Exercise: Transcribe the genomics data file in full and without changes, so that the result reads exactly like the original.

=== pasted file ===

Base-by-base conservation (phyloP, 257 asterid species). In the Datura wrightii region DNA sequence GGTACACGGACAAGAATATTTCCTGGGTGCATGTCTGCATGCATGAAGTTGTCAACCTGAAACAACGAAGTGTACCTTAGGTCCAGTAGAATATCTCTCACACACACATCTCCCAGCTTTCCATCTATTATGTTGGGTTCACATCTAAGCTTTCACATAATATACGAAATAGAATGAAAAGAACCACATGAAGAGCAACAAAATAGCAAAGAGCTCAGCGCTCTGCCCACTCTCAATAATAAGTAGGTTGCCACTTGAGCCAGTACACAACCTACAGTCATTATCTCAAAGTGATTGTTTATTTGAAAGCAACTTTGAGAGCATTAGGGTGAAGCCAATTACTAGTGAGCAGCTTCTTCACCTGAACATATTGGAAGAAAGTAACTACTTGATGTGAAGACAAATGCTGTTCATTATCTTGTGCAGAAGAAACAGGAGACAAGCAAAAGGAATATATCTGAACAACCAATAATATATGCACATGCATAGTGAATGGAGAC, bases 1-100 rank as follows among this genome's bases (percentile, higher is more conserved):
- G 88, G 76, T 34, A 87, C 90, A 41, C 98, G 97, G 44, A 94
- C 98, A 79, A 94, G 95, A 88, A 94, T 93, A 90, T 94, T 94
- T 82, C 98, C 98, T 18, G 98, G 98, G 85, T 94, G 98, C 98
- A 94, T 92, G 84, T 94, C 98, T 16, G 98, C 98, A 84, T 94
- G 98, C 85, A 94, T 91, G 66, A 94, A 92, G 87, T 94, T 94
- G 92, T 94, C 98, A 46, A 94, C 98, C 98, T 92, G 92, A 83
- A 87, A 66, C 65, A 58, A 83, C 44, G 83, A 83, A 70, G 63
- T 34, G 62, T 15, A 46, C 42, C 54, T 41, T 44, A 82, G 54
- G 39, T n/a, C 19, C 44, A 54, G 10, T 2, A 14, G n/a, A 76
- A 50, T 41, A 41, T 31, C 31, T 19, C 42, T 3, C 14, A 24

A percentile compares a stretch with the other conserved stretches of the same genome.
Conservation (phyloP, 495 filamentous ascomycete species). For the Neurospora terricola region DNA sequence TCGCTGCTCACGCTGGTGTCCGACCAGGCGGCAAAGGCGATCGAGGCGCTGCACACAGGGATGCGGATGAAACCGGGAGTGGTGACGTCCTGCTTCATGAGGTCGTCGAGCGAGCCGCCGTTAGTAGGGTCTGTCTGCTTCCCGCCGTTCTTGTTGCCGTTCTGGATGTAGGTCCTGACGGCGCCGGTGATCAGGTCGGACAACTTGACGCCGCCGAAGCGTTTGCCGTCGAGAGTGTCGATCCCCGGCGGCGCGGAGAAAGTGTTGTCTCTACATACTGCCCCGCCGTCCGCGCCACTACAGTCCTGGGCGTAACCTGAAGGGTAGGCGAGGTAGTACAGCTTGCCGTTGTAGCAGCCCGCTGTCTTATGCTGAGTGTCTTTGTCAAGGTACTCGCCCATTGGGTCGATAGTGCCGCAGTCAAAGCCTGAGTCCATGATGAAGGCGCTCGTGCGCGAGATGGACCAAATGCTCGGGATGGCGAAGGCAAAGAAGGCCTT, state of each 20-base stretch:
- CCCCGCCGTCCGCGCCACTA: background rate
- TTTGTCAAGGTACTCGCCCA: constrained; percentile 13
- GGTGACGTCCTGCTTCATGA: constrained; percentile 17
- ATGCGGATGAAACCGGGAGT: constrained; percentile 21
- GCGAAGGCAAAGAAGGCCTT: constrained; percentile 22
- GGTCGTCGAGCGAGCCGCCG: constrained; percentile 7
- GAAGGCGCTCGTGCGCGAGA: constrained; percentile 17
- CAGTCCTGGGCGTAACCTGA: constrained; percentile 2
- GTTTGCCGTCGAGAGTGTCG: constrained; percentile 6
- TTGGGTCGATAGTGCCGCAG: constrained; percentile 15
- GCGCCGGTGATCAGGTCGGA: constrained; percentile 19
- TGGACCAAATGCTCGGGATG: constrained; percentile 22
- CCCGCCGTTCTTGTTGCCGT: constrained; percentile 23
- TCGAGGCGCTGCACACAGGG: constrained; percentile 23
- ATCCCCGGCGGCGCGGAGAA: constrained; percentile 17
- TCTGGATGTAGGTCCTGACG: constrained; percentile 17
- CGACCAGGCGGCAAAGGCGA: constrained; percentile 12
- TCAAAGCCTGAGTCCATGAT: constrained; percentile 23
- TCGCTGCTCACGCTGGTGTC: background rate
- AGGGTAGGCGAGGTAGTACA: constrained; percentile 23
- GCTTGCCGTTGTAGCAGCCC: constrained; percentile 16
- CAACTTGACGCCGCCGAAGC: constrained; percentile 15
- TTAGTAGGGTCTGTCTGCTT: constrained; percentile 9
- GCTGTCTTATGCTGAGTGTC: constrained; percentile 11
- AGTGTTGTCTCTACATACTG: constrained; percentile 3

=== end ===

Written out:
Base-by-base conservation (phyloP, 257 asterid species). In the Datura wrightii region DNA sequence GGTACACGGACAAGAATATTTCCTGGGTGCATGTCTGCATGCATGAAGTTGTCAACCTGAAACAACGAAGTGTACCTTAGGTCCAGTAGAATATCTCTCACACACACATCTCCCAGCTTTCCATCTATTATGTTGGGTTCACATCTAAGCTTTCACATAATATACGAAATAGAATGAAAAGAACCACATGAAGAGCAACAAAATAGCAAAGAGCTCAGCGCTCTGCCCACTCTCAATAATAAGTAGGTTGCCACTTGAGCCAGTACACAACCTACAGTCATTATCTCAAAGTGATTGTTTATTTGAAAGCAACTTTGAGAGCATTAGGGTGAAGCCAATTACTAGTGAGCAGCTTCTTCACCTGAACATATTGGAAGAAAGTAACTACTTGATGTGAAGACAAATGCTGTTCATTATCTTGTGCAGAAGAAACAGGAGACAAGCAAAAGGAATATATCTGAACAACCAATAATATATGCACATGCATAGTGAATGGAGAC, bases 1-100 rank as follows among this genome's bases (percentile, higher is more conserved):
- G 88, G 76, T 34, A 87, C 90, A 41, C 98, G 97, G 44, A 94
- C 98, A 79, A 94, G 95, A 88, A 94, T 93, A 90, T 94, T 94
- T 82, C 98, C 98, T 18, G 98, G 98, G 85, T 94, G 98, C 98
- A 94, T 92, G 84, T 94, C 98, T 16, G 98, C 98, A 84, T 94
- G 98, C 85, A 94, T 91, G 66, A 94, A 92, G 87, T 94, T 94
- G 92, T 94, C 98, A 46, A 94, C 98, C 98, T 92, G 92, A 83
- A 87, A 66, C 65, A 58, A 83, C 44, G 83, A 83, A 70, G 63
- T 34, G 62, T 15, A 46, C 42, C 54, T 41, T 44, A 82, G 54
- G 39, T n/a, C 19, C 44, A 54, G 10, T 2, A 14, G n/a, A 76
- A 50, T 41, A 41, T 31, C 31, T 19, C 42, T 3, C 14, A 24

A percentile compares a stretch with the other conserved stretches of the same genome.
Conservation (phyloP, 495 filamentous ascomycete species). For the Neurospora terricola region DNA sequence TCGCTGCTCACGCTGGTGTCCGACCAGGCGGCAAAGGCGATCGAGGCGCTGCACACAGGGATGCGGATGAAACCGGGAGTGGTGACGTCCTGCTTCATGAGGTCGTCGAGCGAGCCGCCGTTAGTAGGGTCTGTCTGCTTCCCGCCGTTCTTGTTGCCGTTCTGGATGTAGGTCCTGACGGCGCCGGTGATCAGGTCGGACAACTTGACGCCGCCGAAGCGTTTGCCGTCGAGAGTGTCGATCCCCGGCGGCGCGGAGAAAGTGTTGTCTCTACATACTGCCCCGCCGTCCGCGCCACTACAGTCCTGGGCGTAACCTGAAGGGTAGGCGAGGTAGTACAGCTTGCCGTTGTAGCAGCCCGCTGTCTTATGCTGAGTGTCTTTGTCAAGGTACTCGCCCATTGGGTCGATAGTGCCGCAGTCAAAGCCTGAGTCCATGATGAAGGCGCTCGTGCGCGAGATGGACCAAATGCTCGGGATGGCGAAGGCAAAGAAGGCCTT, state of each 20-base stretch:
- CCCCGCCGTCCGCGCCACTA: background rate
- TTTGTCAAGGTACTCGCCCA: constrained; percentile 13
- GGTGACGTCCTGCTTCATGA: constrained; percentile 17
- ATGCGGATGAAACCGGGAGT: constrained; percentile 21
- GCGAAGGCAAAGAAGGCCTT: constrained; percentile 22
- GGTCGTCGAGCGAGCCGCCG: constrained; percentile 7
- GAAGGCGCTCGTGCGCGAGA: constrained; percentile 17
- CAGTCCTGGGCGTAACCTGA: constrained; percentile 2
- GTTTGCCGTCGAGAGTGTCG: constrained; percentile 6
- TTGGGTCGATAGTGCCGCAG: constrained; percentile 15
- GCGCCGGTGATCAGGTCGGA: constrained; percentile 19
- TGGACCAAATGCTCGGGATG: constrained; percentile 22
- CCCGCCGTTCTTGTTGCCGT: constrained; percentile 23
- TCGAGGCGCTGCACACAGGG: constrained; percentile 23
- ATCCCCGGCGGCGCGGAGAA: constrained; percentile 17
- TCTGGATGTAGGTCCTGACG: constrained; percentile 17
- CGACCAGGCGGCAAAGGCGA: constrained; percentile 12
- TCAAAGCCTGAGTCCATGAT: constrained; percentile 23
- TCGCTGCTCACGCTGGTGTC: background rate
- AGGGTAGGCGAGGTAGTACA: constrained; percentile 23
- GCTTGCCGTTGTAGCAGCCC: constrained; percentile 16
- CAACTTGACGCCGCCGAAGC: constrained; percentile 15
- TTAGTAGGGTCTGTCTGCTT: constrained; percentile 9
- GCTGTCTTATGCTGAGTGTC: constrained; percentile 11
- AGTGTTGTCTCTACATACTG: constrained; percentile 3